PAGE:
Institutional Racism Is Our Way of Life
Because, apparently, we still don’t get it.
In the wake of Baltimore, Ferguson, New York City and elsewhere, most of us are at least somewhat aware of the nature of police violence against the black community in urban settings.
So maybe we should just start with institutional racism in schools, and work our way forward from there.
Let’s start with pre-school. Black pre-schoolers are far more likely to be suspended than white children,NPR reported. Black children make up 18 percent of the pre-school population, but represent almost half of all out-of-school suspensions.
Once you get to K-12, black children are three times more likely to be suspended than white children. Black students make up almost 40 percent of all school expulsions, and more than two thirds of students referred to police from schools are either black or Hispanic, says the Department of Education.
Even disabled black children suffer from institutional racism. About a fifth of disabled children are black – yet they account for 44 and 42 percent of disabled students put in mechanical restraints or placed in seclusion.
When juveniles hit the court system, it discriminates against blacks as well. Black children are 18 times more likely to be sentenced as adults than white children, and make up nearly 60 percent of children in prisons, according to the APA. Black juvenile offenders are much more likely to be viewed as adults in juvenile detention proceedings than their white counterparts.
In the workplace, black college graduates are twice as likely as whites to struggle to find jobs – the jobless rate for blacks has been double that of whites for decades. A study even found that people with “black-sounding names” had to send out 50 percent more job applications than people with “white-sounding names” just to get a call back.
And it gets worse the higher up the pay scale you go. For every $10,000 increase in pay, blacks’ percentages of holding that job falls by 7 percent compared to whites.
The disparities exist in our neighborhoods and communities. About 73 percent of whites own homes, compared to just 43 percent of blacks. The gap between median household income for whites (about $91,000) compared to blacks (about $7,000) is staggering, and that gap has tripled in just the past 25 years. The median net worth of white families is about $265,000, while it was just $28,500 for blacks.
A black man is three times more likely to be searched at a traffic stop, and six times more likely to go jail than a white person. Blacks make up nearly 40 percent of arrests for violent crimes.
Blacks aren’t pulled over (and subsequently jailed) more frequently because they’re more prone to criminal behavior. They’re pulled over much more frequently because there is an “implicit racial association of black Americans with dangerous or aggressive behavior,” the Sentencing Project found.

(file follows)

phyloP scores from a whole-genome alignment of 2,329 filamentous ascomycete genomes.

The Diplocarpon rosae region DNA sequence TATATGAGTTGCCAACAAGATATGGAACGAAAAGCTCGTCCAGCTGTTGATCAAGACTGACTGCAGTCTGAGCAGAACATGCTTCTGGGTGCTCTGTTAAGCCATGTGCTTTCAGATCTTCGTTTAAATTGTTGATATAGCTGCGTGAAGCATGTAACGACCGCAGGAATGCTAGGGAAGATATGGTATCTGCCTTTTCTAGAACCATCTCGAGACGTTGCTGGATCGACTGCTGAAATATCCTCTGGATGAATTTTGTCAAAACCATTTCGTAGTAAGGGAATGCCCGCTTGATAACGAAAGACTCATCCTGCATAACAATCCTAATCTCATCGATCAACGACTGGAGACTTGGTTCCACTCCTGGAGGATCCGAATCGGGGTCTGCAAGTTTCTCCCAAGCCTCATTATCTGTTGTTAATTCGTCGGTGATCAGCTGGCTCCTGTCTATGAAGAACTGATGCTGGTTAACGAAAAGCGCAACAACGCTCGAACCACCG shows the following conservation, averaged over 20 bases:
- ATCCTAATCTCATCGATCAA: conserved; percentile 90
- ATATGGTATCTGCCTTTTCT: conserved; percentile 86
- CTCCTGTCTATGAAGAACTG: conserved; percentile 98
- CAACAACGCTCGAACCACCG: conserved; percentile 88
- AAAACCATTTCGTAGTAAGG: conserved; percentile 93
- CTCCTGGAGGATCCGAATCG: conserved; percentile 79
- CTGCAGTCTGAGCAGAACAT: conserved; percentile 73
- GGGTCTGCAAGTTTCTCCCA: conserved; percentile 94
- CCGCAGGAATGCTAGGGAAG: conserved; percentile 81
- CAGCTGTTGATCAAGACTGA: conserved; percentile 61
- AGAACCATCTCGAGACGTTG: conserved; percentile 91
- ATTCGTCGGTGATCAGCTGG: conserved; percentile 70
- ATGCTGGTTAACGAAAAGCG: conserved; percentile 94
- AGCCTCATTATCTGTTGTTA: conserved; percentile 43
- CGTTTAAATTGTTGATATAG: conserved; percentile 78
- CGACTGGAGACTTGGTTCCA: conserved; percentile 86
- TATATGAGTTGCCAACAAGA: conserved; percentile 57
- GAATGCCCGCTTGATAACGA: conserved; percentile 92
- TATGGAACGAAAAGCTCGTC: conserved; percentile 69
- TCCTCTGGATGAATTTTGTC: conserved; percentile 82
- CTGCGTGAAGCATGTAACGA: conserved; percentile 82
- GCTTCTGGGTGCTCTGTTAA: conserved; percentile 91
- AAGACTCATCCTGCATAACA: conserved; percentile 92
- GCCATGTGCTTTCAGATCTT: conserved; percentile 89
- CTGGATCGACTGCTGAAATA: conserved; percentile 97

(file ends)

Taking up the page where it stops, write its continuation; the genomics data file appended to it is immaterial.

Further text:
The numbers get ridiculous in certain parts of the country, the project found. On the New Jersey Turnpike, for instance, blacks make up 15 percent of drivers, more than 40 percent of stops and 73 percent of arrests – even though they break traffic laws at the same rate as whites. In New York City, blacks and Hispanics were three and four times as likely to be stopped and frisked as whites.
But the disparities become appalling in court.
If a black person kills a white person, they are twice as likely to receive the death sentence as a white person who kills a black person. Local prosecutors are much more likely to upgrade a case to felony murder if you’re black than if you’re white.
Juries are stacked against you if you’re black. Racial bias in jury selection is ridiculous – qualified black jurors are illegally turned away as much as 80 percent of the time in the jury selection process.
The result? About a quarter of juries in death penalty cases have no black jurors, and more than two-thirds have two or less. When a black person is accused of killing a white person – and the jury consists of five or more white males – the odds go way up for a death penalty verdict. Defense lawyers, and prosecutors, know that having just a single black man on the jury substantially changes the odds.
Black people stay in prison longer than white people – up to 20 percent longer than white people serving time for essentially similar crimes. They get much harsher sentences – black people are 38 percent more likely to be sentenced to death than white people for the same crimes.
And the color of the skin of the victims matters greatly in the punishment for capital crimes. Whites and blacks represent about half of murder victims from year to year, but 77 percent of people who are executed killed a white person, while only 13 percent of death row executions represent those who killed a black person.
I could cite hundreds of other statistics, much like these. And we haven’t even touched on efforts to suppress voting, or unbalanced responses to riots, or the bizarre inequities in the never-ending war on drugs.
What they all point to quite clearly is that institutional racism exists in nearly ever corner of American society today, and is what is driving the tension we are seeing on the streets in urban cities. The root causes are what we must deal with, not the symptoms.
So the next time you see someone questioning whether institutional racism exists in America, there’s an obvious answer to the question. We may not like it, but pretending that it doesn’t exist isn’t right, either.